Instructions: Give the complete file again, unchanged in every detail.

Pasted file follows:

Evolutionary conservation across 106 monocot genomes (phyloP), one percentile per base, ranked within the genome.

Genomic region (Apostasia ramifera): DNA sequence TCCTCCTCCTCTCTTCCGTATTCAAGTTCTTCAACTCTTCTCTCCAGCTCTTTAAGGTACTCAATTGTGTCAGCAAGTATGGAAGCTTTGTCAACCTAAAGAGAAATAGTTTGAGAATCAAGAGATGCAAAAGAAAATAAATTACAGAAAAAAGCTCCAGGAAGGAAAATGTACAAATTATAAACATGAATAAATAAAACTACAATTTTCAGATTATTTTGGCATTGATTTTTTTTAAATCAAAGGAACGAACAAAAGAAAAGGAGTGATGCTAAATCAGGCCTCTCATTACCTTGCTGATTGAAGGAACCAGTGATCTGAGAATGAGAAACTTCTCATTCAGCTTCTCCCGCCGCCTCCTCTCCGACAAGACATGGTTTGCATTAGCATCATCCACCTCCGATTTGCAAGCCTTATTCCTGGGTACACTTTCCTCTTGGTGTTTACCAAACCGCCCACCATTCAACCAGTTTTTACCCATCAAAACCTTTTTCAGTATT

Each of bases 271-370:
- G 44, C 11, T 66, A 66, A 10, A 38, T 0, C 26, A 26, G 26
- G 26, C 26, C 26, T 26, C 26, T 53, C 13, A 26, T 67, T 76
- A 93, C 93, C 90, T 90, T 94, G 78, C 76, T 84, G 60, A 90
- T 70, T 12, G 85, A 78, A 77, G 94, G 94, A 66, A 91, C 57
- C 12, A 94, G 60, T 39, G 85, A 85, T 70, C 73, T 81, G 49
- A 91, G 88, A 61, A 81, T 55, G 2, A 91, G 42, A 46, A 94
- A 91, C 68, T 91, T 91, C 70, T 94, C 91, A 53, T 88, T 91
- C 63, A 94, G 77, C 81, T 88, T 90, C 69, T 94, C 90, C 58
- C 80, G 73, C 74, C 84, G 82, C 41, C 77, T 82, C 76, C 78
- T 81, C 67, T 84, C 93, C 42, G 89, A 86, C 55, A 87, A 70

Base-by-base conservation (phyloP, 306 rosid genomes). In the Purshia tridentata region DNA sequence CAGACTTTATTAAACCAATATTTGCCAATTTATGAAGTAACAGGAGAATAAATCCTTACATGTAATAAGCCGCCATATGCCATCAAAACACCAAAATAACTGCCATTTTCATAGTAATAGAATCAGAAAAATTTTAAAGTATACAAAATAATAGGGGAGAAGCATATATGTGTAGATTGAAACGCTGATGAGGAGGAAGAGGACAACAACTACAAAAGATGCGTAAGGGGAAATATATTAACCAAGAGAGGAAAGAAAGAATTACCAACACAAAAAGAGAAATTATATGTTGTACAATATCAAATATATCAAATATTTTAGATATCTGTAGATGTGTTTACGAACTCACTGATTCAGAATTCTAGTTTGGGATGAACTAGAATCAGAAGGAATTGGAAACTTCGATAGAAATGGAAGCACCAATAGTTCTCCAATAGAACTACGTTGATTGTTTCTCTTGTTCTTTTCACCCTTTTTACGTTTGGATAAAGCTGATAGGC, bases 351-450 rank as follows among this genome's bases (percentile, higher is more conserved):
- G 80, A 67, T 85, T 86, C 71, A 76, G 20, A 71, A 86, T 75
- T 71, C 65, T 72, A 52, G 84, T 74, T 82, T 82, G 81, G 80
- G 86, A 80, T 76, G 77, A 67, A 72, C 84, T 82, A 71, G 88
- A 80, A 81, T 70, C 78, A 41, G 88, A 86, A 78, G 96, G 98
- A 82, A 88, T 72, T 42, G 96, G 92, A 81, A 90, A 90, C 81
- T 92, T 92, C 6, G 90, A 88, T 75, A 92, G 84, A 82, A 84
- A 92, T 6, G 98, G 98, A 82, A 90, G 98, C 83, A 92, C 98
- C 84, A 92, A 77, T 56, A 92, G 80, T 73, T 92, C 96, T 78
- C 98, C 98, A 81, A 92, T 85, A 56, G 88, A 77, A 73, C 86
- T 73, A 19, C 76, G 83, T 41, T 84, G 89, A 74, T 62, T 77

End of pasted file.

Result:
Evolutionary conservation across 106 monocot genomes (phyloP), one percentile per base, ranked within the genome.

Genomic region (Apostasia ramifera): DNA sequence TCCTCCTCCTCTCTTCCGTATTCAAGTTCTTCAACTCTTCTCTCCAGCTCTTTAAGGTACTCAATTGTGTCAGCAAGTATGGAAGCTTTGTCAACCTAAAGAGAAATAGTTTGAGAATCAAGAGATGCAAAAGAAAATAAATTACAGAAAAAAGCTCCAGGAAGGAAAATGTACAAATTATAAACATGAATAAATAAAACTACAATTTTCAGATTATTTTGGCATTGATTTTTTTTAAATCAAAGGAACGAACAAAAGAAAAGGAGTGATGCTAAATCAGGCCTCTCATTACCTTGCTGATTGAAGGAACCAGTGATCTGAGAATGAGAAACTTCTCATTCAGCTTCTCCCGCCGCCTCCTCTCCGACAAGACATGGTTTGCATTAGCATCATCCACCTCCGATTTGCAAGCCTTATTCCTGGGTACACTTTCCTCTTGGTGTTTACCAAACCGCCCACCATTCAACCAGTTTTTACCCATCAAAACCTTTTTCAGTATT

Each of bases 271-370:
- G 44, C 11, T 66, A 66, A 10, A 38, T 0, C 26, A 26, G 26
- G 26, C 26, C 26, T 26, C 26, T 53, C 13, A 26, T 67, T 76
- A 93, C 93, C 90, T 90, T 94, G 78, C 76, T 84, G 60, A 90
- T 70, T 12, G 85, A 78, A 77, G 94, G 94, A 66, A 91, C 57
- C 12, A 94, G 60, T 39, G 85, A 85, T 70, C 73, T 81, G 49
- A 91, G 88, A 61, A 81, T 55, G 2, A 91, G 42, A 46, A 94
- A 91, C 68, T 91, T 91, C 70, T 94, C 91, A 53, T 88, T 91
- C 63, A 94, G 77, C 81, T 88, T 90, C 69, T 94, C 90, C 58
- C 80, G 73, C 74, C 84, G 82, C 41, C 77, T 82, C 76, C 78
- T 81, C 67, T 84, C 93, C 42, G 89, A 86, C 55, A 87, A 70

Base-by-base conservation (phyloP, 306 rosid genomes). In the Purshia tridentata region DNA sequence CAGACTTTATTAAACCAATATTTGCCAATTTATGAAGTAACAGGAGAATAAATCCTTACATGTAATAAGCCGCCATATGCCATCAAAACACCAAAATAACTGCCATTTTCATAGTAATAGAATCAGAAAAATTTTAAAGTATACAAAATAATAGGGGAGAAGCATATATGTGTAGATTGAAACGCTGATGAGGAGGAAGAGGACAACAACTACAAAAGATGCGTAAGGGGAAATATATTAACCAAGAGAGGAAAGAAAGAATTACCAACACAAAAAGAGAAATTATATGTTGTACAATATCAAATATATCAAATATTTTAGATATCTGTAGATGTGTTTACGAACTCACTGATTCAGAATTCTAGTTTGGGATGAACTAGAATCAGAAGGAATTGGAAACTTCGATAGAAATGGAAGCACCAATAGTTCTCCAATAGAACTACGTTGATTGTTTCTCTTGTTCTTTTCACCCTTTTTACGTTTGGATAAAGCTGATAGGC, bases 351-450 rank as follows among this genome's bases (percentile, higher is more conserved):
- G 80, A 67, T 85, T 86, C 71, A 76, G 20, A 71, A 86, T 75
- T 71, C 65, T 72, A 52, G 84, T 74, T 82, T 82, G 81, G 80
- G 86, A 80, T 76, G 77, A 67, A 72, C 84, T 82, A 71, G 88
- A 80, A 81, T 70, C 78, A 41, G 88, A 86, A 78, G 96, G 98
- A 82, A 88, T 72, T 42, G 96, G 92, A 81, A 90, A 90, C 81
- T 92, T 92, C 6, G 90, A 88, T 75, A 92, G 84, A 82, A 84
- A 92, T 6, G 98, G 98, A 82, A 90, G 98, C 83, A 92, C 98
- C 84, A 92, A 77, T 56, A 92, G 80, T 73, T 92, C 96, T 78
- C 98, C 98, A 81, A 92, T 85, A 56, G 88, A 77, A 73, C 86
- T 73, A 19, C 76, G 83, T 41, T 84, G 89, A 74, T 62, T 77